Monday, April 12, 2010

Columbia River Gorge

As I had said in the previous posting, Saturday was a long day. Everything I wanted to say about that day could not be covered in that one posting. So, now back to the rest of the story.. The traffic was heavy on Highway 26 around Mt. Hood. There seemed to be a lot of sightseers on the road, like John and I, as well as people there to get in some snow sledding on the lower slopes. The picture below will give you an idea as to how much snow is still on the ground.
 Driving out of the park and into the lower elevations we passed by many orchards. The orchard pictured below is not in bloom yet, but we did drive by some orchards which were stunningly beautiful with their pink and white blossoms. Some of the orchards must be plum- we saw one sign on a closed fruit stand which announced: "Purple Pit Stop".
After getting our visual fill of Mt. Hood we turned onto Highway 35 and drove along the Columbia River Gorge. The scenery was fantastic with the river on our right and shear cliffs rising to about 2000 feet on our left. Also a lot of unusual rock formations. We stopped at the state-run  Bonneville Fish Hatchery.  Many of the ponds there are empty, maybe some of the fish nurseries had to be scaled back due to lack of funds (no pun intended there). On the grounds is an indoor viewing area- how about this big sturgeon, he seemed willing to pose for me so I snapped his picture.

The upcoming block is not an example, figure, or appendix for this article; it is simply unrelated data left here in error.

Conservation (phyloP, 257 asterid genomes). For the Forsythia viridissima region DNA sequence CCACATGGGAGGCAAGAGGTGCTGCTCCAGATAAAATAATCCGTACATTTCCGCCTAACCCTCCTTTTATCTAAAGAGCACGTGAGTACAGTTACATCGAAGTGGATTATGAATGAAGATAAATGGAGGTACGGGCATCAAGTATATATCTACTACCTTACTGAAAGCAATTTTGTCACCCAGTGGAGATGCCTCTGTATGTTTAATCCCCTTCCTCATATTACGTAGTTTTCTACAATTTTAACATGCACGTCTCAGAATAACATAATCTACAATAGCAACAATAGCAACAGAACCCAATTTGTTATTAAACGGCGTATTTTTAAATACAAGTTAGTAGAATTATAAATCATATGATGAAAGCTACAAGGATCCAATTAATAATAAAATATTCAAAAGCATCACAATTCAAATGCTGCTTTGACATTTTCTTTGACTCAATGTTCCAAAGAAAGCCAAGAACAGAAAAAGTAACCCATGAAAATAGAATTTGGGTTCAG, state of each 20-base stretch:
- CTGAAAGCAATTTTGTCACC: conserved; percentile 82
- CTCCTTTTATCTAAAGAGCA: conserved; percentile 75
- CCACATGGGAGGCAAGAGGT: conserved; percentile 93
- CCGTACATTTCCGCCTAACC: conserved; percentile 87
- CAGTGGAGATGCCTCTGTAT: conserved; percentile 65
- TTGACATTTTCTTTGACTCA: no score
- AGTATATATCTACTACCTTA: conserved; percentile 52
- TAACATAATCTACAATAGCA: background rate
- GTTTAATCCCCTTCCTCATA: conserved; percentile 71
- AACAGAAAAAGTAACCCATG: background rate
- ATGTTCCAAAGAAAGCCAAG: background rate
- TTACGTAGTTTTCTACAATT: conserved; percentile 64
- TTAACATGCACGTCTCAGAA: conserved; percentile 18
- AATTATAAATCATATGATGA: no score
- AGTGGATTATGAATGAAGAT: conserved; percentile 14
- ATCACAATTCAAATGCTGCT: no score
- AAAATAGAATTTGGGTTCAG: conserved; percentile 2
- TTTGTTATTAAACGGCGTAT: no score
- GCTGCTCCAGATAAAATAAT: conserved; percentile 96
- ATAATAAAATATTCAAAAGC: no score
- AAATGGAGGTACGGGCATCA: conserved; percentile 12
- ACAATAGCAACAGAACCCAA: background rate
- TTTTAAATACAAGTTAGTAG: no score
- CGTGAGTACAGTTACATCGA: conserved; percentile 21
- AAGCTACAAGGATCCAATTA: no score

We stopped at Horsetail and Multnomah Falls. The latter is the highest of all of the eleven falls located in this river gorge. It has a height of 620 feet, the second largest waterfall in the nation. We started hiking up to the top of  those falls, but we stopped at the bridge (see picture below) because it was getting late. We still had a distance to go to return home.  It had been a very long day, but one filled with incredible natural beauty.

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